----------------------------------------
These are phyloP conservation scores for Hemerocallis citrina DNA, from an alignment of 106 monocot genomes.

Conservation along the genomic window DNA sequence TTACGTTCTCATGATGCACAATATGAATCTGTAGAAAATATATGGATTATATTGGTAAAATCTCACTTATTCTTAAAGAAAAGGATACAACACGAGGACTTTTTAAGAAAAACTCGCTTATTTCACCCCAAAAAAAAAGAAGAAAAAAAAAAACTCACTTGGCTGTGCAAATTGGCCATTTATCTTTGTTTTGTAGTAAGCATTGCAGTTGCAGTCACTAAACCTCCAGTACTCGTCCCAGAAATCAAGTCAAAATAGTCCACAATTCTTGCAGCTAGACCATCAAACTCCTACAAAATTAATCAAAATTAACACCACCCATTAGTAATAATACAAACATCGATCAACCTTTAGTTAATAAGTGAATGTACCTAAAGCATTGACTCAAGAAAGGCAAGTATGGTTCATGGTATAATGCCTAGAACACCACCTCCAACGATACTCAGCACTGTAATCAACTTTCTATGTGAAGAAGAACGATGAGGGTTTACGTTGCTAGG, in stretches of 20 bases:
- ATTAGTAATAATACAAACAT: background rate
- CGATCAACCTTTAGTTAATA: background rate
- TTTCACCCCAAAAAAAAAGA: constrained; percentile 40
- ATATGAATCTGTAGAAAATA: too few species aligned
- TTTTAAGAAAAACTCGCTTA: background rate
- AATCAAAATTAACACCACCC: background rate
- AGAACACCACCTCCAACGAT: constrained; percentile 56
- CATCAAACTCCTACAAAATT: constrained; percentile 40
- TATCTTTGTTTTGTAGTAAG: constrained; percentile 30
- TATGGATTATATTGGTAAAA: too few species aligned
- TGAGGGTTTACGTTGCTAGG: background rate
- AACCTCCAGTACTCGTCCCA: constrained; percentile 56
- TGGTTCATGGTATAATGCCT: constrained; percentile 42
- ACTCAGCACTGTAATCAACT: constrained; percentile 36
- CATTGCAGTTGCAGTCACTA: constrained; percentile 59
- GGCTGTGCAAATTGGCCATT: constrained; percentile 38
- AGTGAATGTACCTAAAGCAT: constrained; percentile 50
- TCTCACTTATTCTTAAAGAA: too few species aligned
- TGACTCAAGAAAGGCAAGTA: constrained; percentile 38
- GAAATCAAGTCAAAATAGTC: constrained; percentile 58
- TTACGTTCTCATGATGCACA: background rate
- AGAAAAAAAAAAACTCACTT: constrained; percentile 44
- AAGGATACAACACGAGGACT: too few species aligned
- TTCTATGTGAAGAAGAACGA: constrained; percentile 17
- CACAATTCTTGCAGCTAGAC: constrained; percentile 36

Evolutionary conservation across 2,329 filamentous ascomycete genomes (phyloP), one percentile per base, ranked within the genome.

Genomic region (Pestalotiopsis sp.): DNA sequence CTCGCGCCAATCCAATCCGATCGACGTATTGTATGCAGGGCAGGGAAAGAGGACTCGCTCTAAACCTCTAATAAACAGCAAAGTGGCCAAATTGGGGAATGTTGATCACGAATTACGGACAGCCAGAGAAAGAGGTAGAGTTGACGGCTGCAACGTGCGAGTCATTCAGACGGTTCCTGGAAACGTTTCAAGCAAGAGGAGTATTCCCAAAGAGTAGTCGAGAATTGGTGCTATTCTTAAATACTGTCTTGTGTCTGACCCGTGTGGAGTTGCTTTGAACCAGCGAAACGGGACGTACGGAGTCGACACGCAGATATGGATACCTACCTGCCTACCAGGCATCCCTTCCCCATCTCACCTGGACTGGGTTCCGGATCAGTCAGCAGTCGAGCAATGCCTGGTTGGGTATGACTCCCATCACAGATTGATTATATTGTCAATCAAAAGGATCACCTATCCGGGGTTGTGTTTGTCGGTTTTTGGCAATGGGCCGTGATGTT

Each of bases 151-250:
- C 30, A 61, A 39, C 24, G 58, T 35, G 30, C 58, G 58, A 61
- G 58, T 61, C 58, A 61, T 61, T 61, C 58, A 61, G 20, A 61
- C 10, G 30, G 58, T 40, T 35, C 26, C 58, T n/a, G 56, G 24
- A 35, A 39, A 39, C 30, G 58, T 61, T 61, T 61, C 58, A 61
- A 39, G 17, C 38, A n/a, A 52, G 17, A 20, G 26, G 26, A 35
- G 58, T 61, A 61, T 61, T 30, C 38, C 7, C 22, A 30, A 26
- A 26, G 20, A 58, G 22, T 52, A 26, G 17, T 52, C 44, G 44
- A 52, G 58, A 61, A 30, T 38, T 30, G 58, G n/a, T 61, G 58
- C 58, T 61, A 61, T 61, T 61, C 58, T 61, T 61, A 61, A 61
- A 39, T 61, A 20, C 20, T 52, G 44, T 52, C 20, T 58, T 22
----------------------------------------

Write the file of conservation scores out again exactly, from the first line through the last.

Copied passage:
These are phyloP conservation scores for Hemerocallis citrina DNA, from an alignment of 106 monocot genomes.

Conservation along the genomic window DNA sequence TTACGTTCTCATGATGCACAATATGAATCTGTAGAAAATATATGGATTATATTGGTAAAATCTCACTTATTCTTAAAGAAAAGGATACAACACGAGGACTTTTTAAGAAAAACTCGCTTATTTCACCCCAAAAAAAAAGAAGAAAAAAAAAAACTCACTTGGCTGTGCAAATTGGCCATTTATCTTTGTTTTGTAGTAAGCATTGCAGTTGCAGTCACTAAACCTCCAGTACTCGTCCCAGAAATCAAGTCAAAATAGTCCACAATTCTTGCAGCTAGACCATCAAACTCCTACAAAATTAATCAAAATTAACACCACCCATTAGTAATAATACAAACATCGATCAACCTTTAGTTAATAAGTGAATGTACCTAAAGCATTGACTCAAGAAAGGCAAGTATGGTTCATGGTATAATGCCTAGAACACCACCTCCAACGATACTCAGCACTGTAATCAACTTTCTATGTGAAGAAGAACGATGAGGGTTTACGTTGCTAGG, in stretches of 20 bases:
- ATTAGTAATAATACAAACAT: background rate
- CGATCAACCTTTAGTTAATA: background rate
- TTTCACCCCAAAAAAAAAGA: constrained; percentile 40
- ATATGAATCTGTAGAAAATA: too few species aligned
- TTTTAAGAAAAACTCGCTTA: background rate
- AATCAAAATTAACACCACCC: background rate
- AGAACACCACCTCCAACGAT: constrained; percentile 56
- CATCAAACTCCTACAAAATT: constrained; percentile 40
- TATCTTTGTTTTGTAGTAAG: constrained; percentile 30
- TATGGATTATATTGGTAAAA: too few species aligned
- TGAGGGTTTACGTTGCTAGG: background rate
- AACCTCCAGTACTCGTCCCA: constrained; percentile 56
- TGGTTCATGGTATAATGCCT: constrained; percentile 42
- ACTCAGCACTGTAATCAACT: constrained; percentile 36
- CATTGCAGTTGCAGTCACTA: constrained; percentile 59
- GGCTGTGCAAATTGGCCATT: constrained; percentile 38
- AGTGAATGTACCTAAAGCAT: constrained; percentile 50
- TCTCACTTATTCTTAAAGAA: too few species aligned
- TGACTCAAGAAAGGCAAGTA: constrained; percentile 38
- GAAATCAAGTCAAAATAGTC: constrained; percentile 58
- TTACGTTCTCATGATGCACA: background rate
- AGAAAAAAAAAAACTCACTT: constrained; percentile 44
- AAGGATACAACACGAGGACT: too few species aligned
- TTCTATGTGAAGAAGAACGA: constrained; percentile 17
- CACAATTCTTGCAGCTAGAC: constrained; percentile 36

Evolutionary conservation across 2,329 filamentous ascomycete genomes (phyloP), one percentile per base, ranked within the genome.

Genomic region (Pestalotiopsis sp.): DNA sequence CTCGCGCCAATCCAATCCGATCGACGTATTGTATGCAGGGCAGGGAAAGAGGACTCGCTCTAAACCTCTAATAAACAGCAAAGTGGCCAAATTGGGGAATGTTGATCACGAATTACGGACAGCCAGAGAAAGAGGTAGAGTTGACGGCTGCAACGTGCGAGTCATTCAGACGGTTCCTGGAAACGTTTCAAGCAAGAGGAGTATTCCCAAAGAGTAGTCGAGAATTGGTGCTATTCTTAAATACTGTCTTGTGTCTGACCCGTGTGGAGTTGCTTTGAACCAGCGAAACGGGACGTACGGAGTCGACACGCAGATATGGATACCTACCTGCCTACCAGGCATCCCTTCCCCATCTCACCTGGACTGGGTTCCGGATCAGTCAGCAGTCGAGCAATGCCTGGTTGGGTATGACTCCCATCACAGATTGATTATATTGTCAATCAAAAGGATCACCTATCCGGGGTTGTGTTTGTCGGTTTTTGGCAATGGGCCGTGATGTT

Each of bases 151-250:
- C 30, A 61, A 39, C 24, G 58, T 35, G 30, C 58, G 58, A 61
- G 58, T 61, C 58, A 61, T 61, T 61, C 58, A 61, G 20, A 61
- C 10, G 30, G 58, T 40, T 35, C 26, C 58, T n/a, G 56, G 24
- A 35, A 39, A 39, C 30, G 58, T 61, T 61, T 61, C 58, A 61
- A 39, G 17, C 38, A n/a, A 52, G 17, A 20, G 26, G 26, A 35
- G 58, T 61, A 61, T 61, T 30, C 38, C 7, C 22, A 30, A 26
- A 26, G 20, A 58, G 22, T 52, A 26, G 17, T 52, C 44, G 44
- A 52, G 58, A 61, A 30, T 38, T 30, G 58, G n/a, T 61, G 58
- C 58, T 61, A 61, T 61, T 61, C 58, T 61, T 61, A 61, A 61
- A 39, T 61, A 20, C 20, T 52, G 44, T 52, C 20, T 58, T 22